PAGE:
The best words to describe language-related experiences, reading, and other related phenomena
Logos is the very first word of the Gospel of St John: ‘In the beginning was the Word’. (Logos means ‘word’.) And ‘logos’, it turns out, has given us a raft of great wordy words – word-related terms which describe our infatuation, and frustration, with language. Nomen, the Latin for ‘name’, has also given us some great terms, so we’ve included one of those here as well, in this post outlining the best words about language or related phenomena: reading, names, and the like. We hope you enjoy them.
Alogotransiphobia denotes the fear of being caught on public transport with nothing to read. The word hasn’t found its way into dictionaries yet. It was coined by a novelist in 1992, according to Paul Dickson in his informative book of word-trivia, Authorisms: Words Wrought by Writers.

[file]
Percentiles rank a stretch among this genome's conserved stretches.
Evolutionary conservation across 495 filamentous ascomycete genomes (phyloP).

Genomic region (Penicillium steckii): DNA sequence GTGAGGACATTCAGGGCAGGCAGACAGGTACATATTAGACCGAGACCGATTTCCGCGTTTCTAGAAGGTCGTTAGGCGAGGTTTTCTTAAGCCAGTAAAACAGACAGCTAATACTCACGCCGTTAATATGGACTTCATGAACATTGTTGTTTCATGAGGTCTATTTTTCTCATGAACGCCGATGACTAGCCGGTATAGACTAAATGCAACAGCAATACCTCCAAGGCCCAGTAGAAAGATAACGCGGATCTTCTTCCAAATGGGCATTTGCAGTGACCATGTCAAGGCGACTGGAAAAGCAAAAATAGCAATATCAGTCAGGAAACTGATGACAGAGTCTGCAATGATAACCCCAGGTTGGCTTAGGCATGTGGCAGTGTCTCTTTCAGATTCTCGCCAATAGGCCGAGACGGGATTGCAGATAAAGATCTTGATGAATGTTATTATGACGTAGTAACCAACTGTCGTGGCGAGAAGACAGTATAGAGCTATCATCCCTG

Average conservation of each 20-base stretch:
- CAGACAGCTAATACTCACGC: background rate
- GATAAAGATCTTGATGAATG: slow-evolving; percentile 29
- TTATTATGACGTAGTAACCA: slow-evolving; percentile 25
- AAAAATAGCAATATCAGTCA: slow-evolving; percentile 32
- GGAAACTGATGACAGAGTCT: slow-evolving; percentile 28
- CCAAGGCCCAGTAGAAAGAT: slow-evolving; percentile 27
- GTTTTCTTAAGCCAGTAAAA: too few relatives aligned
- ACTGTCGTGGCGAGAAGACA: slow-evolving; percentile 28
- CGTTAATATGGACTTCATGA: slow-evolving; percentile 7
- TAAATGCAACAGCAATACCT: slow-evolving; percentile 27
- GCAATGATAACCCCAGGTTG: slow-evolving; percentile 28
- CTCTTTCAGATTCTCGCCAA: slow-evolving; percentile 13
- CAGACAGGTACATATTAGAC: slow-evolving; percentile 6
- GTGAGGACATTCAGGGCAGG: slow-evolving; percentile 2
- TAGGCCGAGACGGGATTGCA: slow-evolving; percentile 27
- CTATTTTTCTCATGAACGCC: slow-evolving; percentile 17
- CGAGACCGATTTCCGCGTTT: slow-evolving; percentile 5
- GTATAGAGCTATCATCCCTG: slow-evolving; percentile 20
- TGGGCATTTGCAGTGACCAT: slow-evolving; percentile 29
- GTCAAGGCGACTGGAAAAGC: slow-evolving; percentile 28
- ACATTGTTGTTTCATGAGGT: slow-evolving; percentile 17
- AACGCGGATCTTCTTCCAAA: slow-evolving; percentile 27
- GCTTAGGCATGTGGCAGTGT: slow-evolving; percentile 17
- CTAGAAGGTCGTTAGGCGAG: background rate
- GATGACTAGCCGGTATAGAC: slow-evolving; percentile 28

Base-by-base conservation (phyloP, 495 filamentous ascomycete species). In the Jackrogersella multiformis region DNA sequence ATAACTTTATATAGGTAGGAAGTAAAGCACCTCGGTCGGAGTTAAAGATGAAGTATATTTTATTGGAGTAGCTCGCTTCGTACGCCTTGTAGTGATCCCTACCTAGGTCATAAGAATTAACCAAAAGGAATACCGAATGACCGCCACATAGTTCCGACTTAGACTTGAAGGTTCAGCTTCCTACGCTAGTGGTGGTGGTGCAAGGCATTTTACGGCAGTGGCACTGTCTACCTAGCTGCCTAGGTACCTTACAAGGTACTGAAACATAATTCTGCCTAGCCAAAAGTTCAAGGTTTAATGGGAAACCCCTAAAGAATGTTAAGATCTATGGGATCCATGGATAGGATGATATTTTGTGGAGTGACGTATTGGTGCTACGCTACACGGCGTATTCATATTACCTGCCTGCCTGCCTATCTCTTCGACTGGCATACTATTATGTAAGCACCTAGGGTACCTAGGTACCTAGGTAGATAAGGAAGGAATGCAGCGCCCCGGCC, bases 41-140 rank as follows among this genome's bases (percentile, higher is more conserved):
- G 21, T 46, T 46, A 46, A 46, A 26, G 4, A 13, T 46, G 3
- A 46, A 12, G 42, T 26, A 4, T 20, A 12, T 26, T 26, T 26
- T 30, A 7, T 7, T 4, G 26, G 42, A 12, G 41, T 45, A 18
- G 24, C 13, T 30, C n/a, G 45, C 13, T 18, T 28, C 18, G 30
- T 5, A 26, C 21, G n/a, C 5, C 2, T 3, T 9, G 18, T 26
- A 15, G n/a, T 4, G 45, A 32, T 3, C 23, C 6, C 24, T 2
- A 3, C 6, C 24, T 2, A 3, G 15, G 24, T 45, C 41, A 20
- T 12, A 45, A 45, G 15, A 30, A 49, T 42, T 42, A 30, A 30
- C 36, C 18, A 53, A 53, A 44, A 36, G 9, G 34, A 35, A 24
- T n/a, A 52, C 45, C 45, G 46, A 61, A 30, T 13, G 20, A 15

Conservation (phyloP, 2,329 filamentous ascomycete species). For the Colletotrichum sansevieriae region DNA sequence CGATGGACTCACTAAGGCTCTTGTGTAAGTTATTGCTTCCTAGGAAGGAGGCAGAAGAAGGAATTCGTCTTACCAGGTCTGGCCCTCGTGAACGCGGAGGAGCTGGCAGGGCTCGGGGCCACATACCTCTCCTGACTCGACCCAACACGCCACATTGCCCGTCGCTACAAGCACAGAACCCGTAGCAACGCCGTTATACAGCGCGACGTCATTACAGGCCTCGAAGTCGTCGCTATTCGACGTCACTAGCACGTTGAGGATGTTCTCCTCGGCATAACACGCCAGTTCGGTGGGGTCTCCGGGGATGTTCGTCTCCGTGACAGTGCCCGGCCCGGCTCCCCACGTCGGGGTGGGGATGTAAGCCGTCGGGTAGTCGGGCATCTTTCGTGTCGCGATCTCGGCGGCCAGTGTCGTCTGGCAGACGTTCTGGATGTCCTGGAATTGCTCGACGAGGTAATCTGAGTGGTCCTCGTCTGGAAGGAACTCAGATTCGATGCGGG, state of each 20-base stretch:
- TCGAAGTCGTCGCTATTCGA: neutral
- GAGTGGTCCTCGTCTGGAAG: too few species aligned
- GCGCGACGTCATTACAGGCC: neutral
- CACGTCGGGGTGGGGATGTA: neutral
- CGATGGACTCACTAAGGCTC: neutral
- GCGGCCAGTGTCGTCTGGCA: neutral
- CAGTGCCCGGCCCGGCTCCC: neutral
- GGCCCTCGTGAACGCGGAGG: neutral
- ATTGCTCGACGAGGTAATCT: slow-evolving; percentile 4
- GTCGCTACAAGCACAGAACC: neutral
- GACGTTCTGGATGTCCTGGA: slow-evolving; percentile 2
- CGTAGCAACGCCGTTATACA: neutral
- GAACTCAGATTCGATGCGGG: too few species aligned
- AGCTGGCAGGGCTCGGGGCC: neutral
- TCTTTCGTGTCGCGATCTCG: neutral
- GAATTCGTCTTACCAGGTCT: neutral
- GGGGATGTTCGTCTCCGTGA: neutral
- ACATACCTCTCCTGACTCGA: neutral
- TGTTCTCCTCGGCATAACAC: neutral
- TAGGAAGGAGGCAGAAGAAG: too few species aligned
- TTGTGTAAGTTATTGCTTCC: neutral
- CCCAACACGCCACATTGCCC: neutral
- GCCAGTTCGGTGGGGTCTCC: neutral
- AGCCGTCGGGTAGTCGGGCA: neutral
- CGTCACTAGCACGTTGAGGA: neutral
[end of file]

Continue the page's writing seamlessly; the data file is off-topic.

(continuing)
A logodaedalus is someone who is cunning with words; it was first used by poet and playwright Ben Jonson in 1611.
A logolept is a word-maniac or word-nerd.
Logomisia denotes a disgust for certain words.
Logamnesia means the act of forgetting a word.
Logodaedaly refers to the arbitrary coining of new words.
Ezra Pound coined the word logopœia, which he defined as ‘the dance of the intellect among words’.
The word logomachy denotes an argument about words.
The word onomatomania means ‘intense mental anguish at the inability to recall some word or to name a thing’.
More great word facts can be found in our bumper compendium of language facts.